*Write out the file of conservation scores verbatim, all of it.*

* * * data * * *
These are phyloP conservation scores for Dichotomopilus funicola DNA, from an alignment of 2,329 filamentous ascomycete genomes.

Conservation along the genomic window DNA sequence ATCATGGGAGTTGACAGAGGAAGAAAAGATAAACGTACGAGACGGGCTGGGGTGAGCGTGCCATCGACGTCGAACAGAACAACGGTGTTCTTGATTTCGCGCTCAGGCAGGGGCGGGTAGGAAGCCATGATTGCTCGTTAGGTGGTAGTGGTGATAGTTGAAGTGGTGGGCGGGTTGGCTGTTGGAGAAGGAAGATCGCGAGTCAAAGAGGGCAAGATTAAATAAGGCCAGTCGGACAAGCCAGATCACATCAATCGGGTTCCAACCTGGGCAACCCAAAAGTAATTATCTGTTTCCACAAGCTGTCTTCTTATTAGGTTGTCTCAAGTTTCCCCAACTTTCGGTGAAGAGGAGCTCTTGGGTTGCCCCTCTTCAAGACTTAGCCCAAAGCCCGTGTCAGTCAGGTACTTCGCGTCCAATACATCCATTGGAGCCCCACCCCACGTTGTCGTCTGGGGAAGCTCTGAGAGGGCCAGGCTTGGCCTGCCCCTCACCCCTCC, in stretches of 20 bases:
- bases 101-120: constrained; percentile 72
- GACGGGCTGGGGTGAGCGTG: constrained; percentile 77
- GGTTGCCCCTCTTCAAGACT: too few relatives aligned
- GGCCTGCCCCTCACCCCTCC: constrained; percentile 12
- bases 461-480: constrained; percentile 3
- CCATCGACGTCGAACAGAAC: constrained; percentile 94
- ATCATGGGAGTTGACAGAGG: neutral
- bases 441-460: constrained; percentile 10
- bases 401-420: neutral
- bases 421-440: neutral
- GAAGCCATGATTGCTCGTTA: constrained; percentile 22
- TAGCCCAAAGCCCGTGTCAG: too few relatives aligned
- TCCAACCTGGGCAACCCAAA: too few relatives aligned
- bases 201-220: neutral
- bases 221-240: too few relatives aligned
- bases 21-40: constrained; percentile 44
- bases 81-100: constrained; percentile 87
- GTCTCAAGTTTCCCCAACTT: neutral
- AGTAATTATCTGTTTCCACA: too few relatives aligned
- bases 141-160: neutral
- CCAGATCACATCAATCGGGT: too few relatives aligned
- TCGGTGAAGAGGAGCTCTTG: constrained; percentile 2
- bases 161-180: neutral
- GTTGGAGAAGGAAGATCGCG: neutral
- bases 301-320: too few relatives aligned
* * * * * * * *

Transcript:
These are phyloP conservation scores for Dichotomopilus funicola DNA, from an alignment of 2,329 filamentous ascomycete genomes.

Conservation along the genomic window DNA sequence ATCATGGGAGTTGACAGAGGAAGAAAAGATAAACGTACGAGACGGGCTGGGGTGAGCGTGCCATCGACGTCGAACAGAACAACGGTGTTCTTGATTTCGCGCTCAGGCAGGGGCGGGTAGGAAGCCATGATTGCTCGTTAGGTGGTAGTGGTGATAGTTGAAGTGGTGGGCGGGTTGGCTGTTGGAGAAGGAAGATCGCGAGTCAAAGAGGGCAAGATTAAATAAGGCCAGTCGGACAAGCCAGATCACATCAATCGGGTTCCAACCTGGGCAACCCAAAAGTAATTATCTGTTTCCACAAGCTGTCTTCTTATTAGGTTGTCTCAAGTTTCCCCAACTTTCGGTGAAGAGGAGCTCTTGGGTTGCCCCTCTTCAAGACTTAGCCCAAAGCCCGTGTCAGTCAGGTACTTCGCGTCCAATACATCCATTGGAGCCCCACCCCACGTTGTCGTCTGGGGAAGCTCTGAGAGGGCCAGGCTTGGCCTGCCCCTCACCCCTCC, in stretches of 20 bases:
- bases 101-120: constrained; percentile 72
- GACGGGCTGGGGTGAGCGTG: constrained; percentile 77
- GGTTGCCCCTCTTCAAGACT: too few relatives aligned
- GGCCTGCCCCTCACCCCTCC: constrained; percentile 12
- bases 461-480: constrained; percentile 3
- CCATCGACGTCGAACAGAAC: constrained; percentile 94
- ATCATGGGAGTTGACAGAGG: neutral
- bases 441-460: constrained; percentile 10
- bases 401-420: neutral
- bases 421-440: neutral
- GAAGCCATGATTGCTCGTTA: constrained; percentile 22
- TAGCCCAAAGCCCGTGTCAG: too few relatives aligned
- TCCAACCTGGGCAACCCAAA: too few relatives aligned
- bases 201-220: neutral
- bases 221-240: too few relatives aligned
- bases 21-40: constrained; percentile 44
- bases 81-100: constrained; percentile 87
- GTCTCAAGTTTCCCCAACTT: neutral
- AGTAATTATCTGTTTCCACA: too few relatives aligned
- bases 141-160: neutral
- CCAGATCACATCAATCGGGT: too few relatives aligned
- TCGGTGAAGAGGAGCTCTTG: constrained; percentile 2
- bases 161-180: neutral
- GTTGGAGAAGGAAGATCGCG: neutral
- bases 301-320: too few relatives aligned